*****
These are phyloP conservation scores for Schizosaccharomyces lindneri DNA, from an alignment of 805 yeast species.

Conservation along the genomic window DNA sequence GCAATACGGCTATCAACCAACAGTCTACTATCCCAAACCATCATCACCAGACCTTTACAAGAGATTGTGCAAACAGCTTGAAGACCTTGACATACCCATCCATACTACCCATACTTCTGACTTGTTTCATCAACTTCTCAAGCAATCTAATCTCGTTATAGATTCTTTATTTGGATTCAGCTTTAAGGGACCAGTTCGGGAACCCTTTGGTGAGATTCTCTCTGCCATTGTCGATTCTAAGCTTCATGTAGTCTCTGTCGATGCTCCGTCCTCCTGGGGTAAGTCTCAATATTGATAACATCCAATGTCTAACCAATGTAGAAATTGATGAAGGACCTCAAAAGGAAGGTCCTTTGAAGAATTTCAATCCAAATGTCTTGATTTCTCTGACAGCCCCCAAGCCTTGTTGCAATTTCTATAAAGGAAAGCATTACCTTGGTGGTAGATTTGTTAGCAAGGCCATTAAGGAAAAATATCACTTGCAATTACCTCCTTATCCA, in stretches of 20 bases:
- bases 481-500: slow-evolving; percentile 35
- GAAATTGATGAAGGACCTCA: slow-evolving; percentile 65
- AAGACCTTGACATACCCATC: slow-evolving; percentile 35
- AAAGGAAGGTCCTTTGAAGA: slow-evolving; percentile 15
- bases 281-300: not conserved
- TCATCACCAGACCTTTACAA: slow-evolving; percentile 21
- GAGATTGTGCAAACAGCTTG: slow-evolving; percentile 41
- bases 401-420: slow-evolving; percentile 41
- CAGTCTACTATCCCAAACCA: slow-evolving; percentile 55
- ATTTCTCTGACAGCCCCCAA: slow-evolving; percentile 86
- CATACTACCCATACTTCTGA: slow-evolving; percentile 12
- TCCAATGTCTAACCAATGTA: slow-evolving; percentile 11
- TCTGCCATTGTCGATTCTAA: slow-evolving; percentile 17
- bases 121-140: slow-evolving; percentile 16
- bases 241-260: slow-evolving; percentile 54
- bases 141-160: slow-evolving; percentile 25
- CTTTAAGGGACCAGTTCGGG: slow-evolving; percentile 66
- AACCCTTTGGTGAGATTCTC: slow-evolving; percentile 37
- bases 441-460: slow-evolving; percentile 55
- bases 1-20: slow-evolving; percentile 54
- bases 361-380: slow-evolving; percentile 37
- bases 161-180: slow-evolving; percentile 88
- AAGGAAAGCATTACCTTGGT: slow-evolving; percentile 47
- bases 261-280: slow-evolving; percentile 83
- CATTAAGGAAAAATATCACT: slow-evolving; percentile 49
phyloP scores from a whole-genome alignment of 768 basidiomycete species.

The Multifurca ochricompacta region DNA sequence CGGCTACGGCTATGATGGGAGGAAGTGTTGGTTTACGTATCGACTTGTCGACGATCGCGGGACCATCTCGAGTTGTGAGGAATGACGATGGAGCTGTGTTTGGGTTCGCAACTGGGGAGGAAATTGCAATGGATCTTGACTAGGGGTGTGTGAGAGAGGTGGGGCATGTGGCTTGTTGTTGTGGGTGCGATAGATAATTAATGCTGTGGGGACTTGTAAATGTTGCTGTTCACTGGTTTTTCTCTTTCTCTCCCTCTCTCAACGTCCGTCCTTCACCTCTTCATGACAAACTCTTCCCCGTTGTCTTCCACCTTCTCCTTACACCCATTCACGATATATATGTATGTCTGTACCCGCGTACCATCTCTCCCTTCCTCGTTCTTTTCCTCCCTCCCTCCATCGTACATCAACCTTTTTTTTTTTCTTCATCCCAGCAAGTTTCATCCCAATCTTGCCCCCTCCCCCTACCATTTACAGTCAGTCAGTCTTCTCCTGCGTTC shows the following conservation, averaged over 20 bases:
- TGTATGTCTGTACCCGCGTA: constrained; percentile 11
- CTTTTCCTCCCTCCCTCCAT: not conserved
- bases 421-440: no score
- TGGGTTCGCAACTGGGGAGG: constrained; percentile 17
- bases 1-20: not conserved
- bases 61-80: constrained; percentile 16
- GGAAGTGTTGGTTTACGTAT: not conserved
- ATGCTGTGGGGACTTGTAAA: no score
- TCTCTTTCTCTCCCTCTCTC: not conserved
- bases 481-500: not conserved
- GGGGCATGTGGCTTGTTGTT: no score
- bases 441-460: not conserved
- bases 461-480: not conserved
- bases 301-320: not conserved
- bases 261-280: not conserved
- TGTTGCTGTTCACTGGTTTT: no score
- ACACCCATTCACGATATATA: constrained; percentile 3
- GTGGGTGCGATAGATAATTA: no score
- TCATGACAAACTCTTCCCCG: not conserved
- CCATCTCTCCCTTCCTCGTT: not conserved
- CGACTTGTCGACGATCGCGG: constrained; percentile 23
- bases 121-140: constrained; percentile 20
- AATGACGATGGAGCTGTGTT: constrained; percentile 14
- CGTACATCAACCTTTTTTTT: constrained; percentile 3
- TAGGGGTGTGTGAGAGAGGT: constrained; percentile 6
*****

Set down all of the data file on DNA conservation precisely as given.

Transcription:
These are phyloP conservation scores for Schizosaccharomyces lindneri DNA, from an alignment of 805 yeast species.

Conservation along the genomic window DNA sequence GCAATACGGCTATCAACCAACAGTCTACTATCCCAAACCATCATCACCAGACCTTTACAAGAGATTGTGCAAACAGCTTGAAGACCTTGACATACCCATCCATACTACCCATACTTCTGACTTGTTTCATCAACTTCTCAAGCAATCTAATCTCGTTATAGATTCTTTATTTGGATTCAGCTTTAAGGGACCAGTTCGGGAACCCTTTGGTGAGATTCTCTCTGCCATTGTCGATTCTAAGCTTCATGTAGTCTCTGTCGATGCTCCGTCCTCCTGGGGTAAGTCTCAATATTGATAACATCCAATGTCTAACCAATGTAGAAATTGATGAAGGACCTCAAAAGGAAGGTCCTTTGAAGAATTTCAATCCAAATGTCTTGATTTCTCTGACAGCCCCCAAGCCTTGTTGCAATTTCTATAAAGGAAAGCATTACCTTGGTGGTAGATTTGTTAGCAAGGCCATTAAGGAAAAATATCACTTGCAATTACCTCCTTATCCA, in stretches of 20 bases:
- bases 481-500: slow-evolving; percentile 35
- GAAATTGATGAAGGACCTCA: slow-evolving; percentile 65
- AAGACCTTGACATACCCATC: slow-evolving; percentile 35
- AAAGGAAGGTCCTTTGAAGA: slow-evolving; percentile 15
- bases 281-300: not conserved
- TCATCACCAGACCTTTACAA: slow-evolving; percentile 21
- GAGATTGTGCAAACAGCTTG: slow-evolving; percentile 41
- bases 401-420: slow-evolving; percentile 41
- CAGTCTACTATCCCAAACCA: slow-evolving; percentile 55
- ATTTCTCTGACAGCCCCCAA: slow-evolving; percentile 86
- CATACTACCCATACTTCTGA: slow-evolving; percentile 12
- TCCAATGTCTAACCAATGTA: slow-evolving; percentile 11
- TCTGCCATTGTCGATTCTAA: slow-evolving; percentile 17
- bases 121-140: slow-evolving; percentile 16
- bases 241-260: slow-evolving; percentile 54
- bases 141-160: slow-evolving; percentile 25
- CTTTAAGGGACCAGTTCGGG: slow-evolving; percentile 66
- AACCCTTTGGTGAGATTCTC: slow-evolving; percentile 37
- bases 441-460: slow-evolving; percentile 55
- bases 1-20: slow-evolving; percentile 54
- bases 361-380: slow-evolving; percentile 37
- bases 161-180: slow-evolving; percentile 88
- AAGGAAAGCATTACCTTGGT: slow-evolving; percentile 47
- bases 261-280: slow-evolving; percentile 83
- CATTAAGGAAAAATATCACT: slow-evolving; percentile 49
phyloP scores from a whole-genome alignment of 768 basidiomycete species.

The Multifurca ochricompacta region DNA sequence CGGCTACGGCTATGATGGGAGGAAGTGTTGGTTTACGTATCGACTTGTCGACGATCGCGGGACCATCTCGAGTTGTGAGGAATGACGATGGAGCTGTGTTTGGGTTCGCAACTGGGGAGGAAATTGCAATGGATCTTGACTAGGGGTGTGTGAGAGAGGTGGGGCATGTGGCTTGTTGTTGTGGGTGCGATAGATAATTAATGCTGTGGGGACTTGTAAATGTTGCTGTTCACTGGTTTTTCTCTTTCTCTCCCTCTCTCAACGTCCGTCCTTCACCTCTTCATGACAAACTCTTCCCCGTTGTCTTCCACCTTCTCCTTACACCCATTCACGATATATATGTATGTCTGTACCCGCGTACCATCTCTCCCTTCCTCGTTCTTTTCCTCCCTCCCTCCATCGTACATCAACCTTTTTTTTTTTCTTCATCCCAGCAAGTTTCATCCCAATCTTGCCCCCTCCCCCTACCATTTACAGTCAGTCAGTCTTCTCCTGCGTTC shows the following conservation, averaged over 20 bases:
- TGTATGTCTGTACCCGCGTA: constrained; percentile 11
- CTTTTCCTCCCTCCCTCCAT: not conserved
- bases 421-440: no score
- TGGGTTCGCAACTGGGGAGG: constrained; percentile 17
- bases 1-20: not conserved
- bases 61-80: constrained; percentile 16
- GGAAGTGTTGGTTTACGTAT: not conserved
- ATGCTGTGGGGACTTGTAAA: no score
- TCTCTTTCTCTCCCTCTCTC: not conserved
- bases 481-500: not conserved
- GGGGCATGTGGCTTGTTGTT: no score
- bases 441-460: not conserved
- bases 461-480: not conserved
- bases 301-320: not conserved
- bases 261-280: not conserved
- TGTTGCTGTTCACTGGTTTT: no score
- ACACCCATTCACGATATATA: constrained; percentile 3
- GTGGGTGCGATAGATAATTA: no score
- TCATGACAAACTCTTCCCCG: not conserved
- CCATCTCTCCCTTCCTCGTT: not conserved
- CGACTTGTCGACGATCGCGG: constrained; percentile 23
- bases 121-140: constrained; percentile 20
- AATGACGATGGAGCTGTGTT: constrained; percentile 14
- CGTACATCAACCTTTTTTTT: constrained; percentile 3
- TAGGGGTGTGTGAGAGAGGT: constrained; percentile 6